Hormones are the secret rulers of our body and our psyche. They control our body, work in very small doses and have great influence on our well-being. The level of the following hormones plays a decisive role in weight maintenance.
Insulin is produced in the pancreas and is vital to supplying the body's cells with nutrients. Insulin docks at the cell membrane, whereupon the cell nucleus forms transporters that transport sugar, protein and fat through a transport shaft into the cell, where they are burned for energy production or used as building blocks. When the cell has absorbed sufficient nutrients, it closes the transport shafts and thus protects the cell from hyperglycemia. The cell is now insulin insensitive. If, however, sugar building blocks are still in the blood, they stand with the insulin in front of the closed cell door. The pancreas then increases the release of insulin in order to force more sugar and other nutrients into the cells. Remaining nutrients are stored by the insulin in the fatty tissue.
In addition to lowering blood sugar, insulin controls fat processing and fat storage and thus has a direct influence on our body weight. High insulin levels stop fat burning and simultaneously store fat in the cells. Insulin is therefore also known as the "fattening hormone."
Insulin resistance occurs when the pancreas has to produce ever larger amounts of insulin in order to press nutrients into the cells due to permanently elevated blood sugar levels. Due to the constant overfeeding of the cells, the insulin receptors in the cells retreat and insulin resistance occurs. The result is a permanently high insulin level, which makes losing weight practically impossible.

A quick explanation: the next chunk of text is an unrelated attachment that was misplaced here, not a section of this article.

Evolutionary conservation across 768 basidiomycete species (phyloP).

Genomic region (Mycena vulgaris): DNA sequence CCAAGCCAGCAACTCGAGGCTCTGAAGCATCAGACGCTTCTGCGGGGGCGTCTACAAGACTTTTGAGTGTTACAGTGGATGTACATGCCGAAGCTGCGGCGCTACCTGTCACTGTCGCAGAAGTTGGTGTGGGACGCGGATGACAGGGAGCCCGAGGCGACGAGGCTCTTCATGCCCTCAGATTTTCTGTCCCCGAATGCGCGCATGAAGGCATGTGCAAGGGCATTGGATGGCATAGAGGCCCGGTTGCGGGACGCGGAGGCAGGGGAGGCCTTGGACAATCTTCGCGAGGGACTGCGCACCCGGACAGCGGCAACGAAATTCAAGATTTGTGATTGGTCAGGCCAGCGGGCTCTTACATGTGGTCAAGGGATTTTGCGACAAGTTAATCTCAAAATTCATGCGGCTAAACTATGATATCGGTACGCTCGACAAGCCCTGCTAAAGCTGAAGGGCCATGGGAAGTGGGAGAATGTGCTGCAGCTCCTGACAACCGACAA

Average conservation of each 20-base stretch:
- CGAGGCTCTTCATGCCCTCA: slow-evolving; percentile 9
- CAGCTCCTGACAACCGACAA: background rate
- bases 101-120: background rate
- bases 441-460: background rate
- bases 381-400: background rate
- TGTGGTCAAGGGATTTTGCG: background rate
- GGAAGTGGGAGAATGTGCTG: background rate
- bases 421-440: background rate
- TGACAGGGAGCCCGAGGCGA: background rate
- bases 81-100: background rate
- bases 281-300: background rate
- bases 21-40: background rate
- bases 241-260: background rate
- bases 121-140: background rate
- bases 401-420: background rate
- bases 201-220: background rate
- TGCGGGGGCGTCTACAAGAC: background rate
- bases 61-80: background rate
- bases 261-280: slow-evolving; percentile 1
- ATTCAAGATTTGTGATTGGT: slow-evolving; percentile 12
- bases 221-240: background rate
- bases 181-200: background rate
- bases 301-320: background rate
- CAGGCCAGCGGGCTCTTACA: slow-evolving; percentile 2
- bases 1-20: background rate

Human Growth Hormone
The human growth hormone is released mainly at night during sleep. It sets regeneration and repair processes in motion, promotes fat reduction and muscle growth, and strengthens the immune system.
The human growth hormone is a direct counterpart to insulin.
The male sex hormone testosterone is not only responsible for the development of the male sex organs, but at the same time promotes both muscle building and fat burning.
Adrenaline and Noradrenaline
These hormones are produced during exercise and are therefore also called exercise hormones. They stimulate the metabolism and the muscles release stored fatty deposits from the fat tissue to boost energy.
This is a strong hunger-trigger hormone. It is produced, for example, when there is a steep drop in blood sugar levels.
Opponent to neuropeptide Y, it can stop hunger immediately to the point of not wanting to eat at all, for example, in times of extreme stress or grief.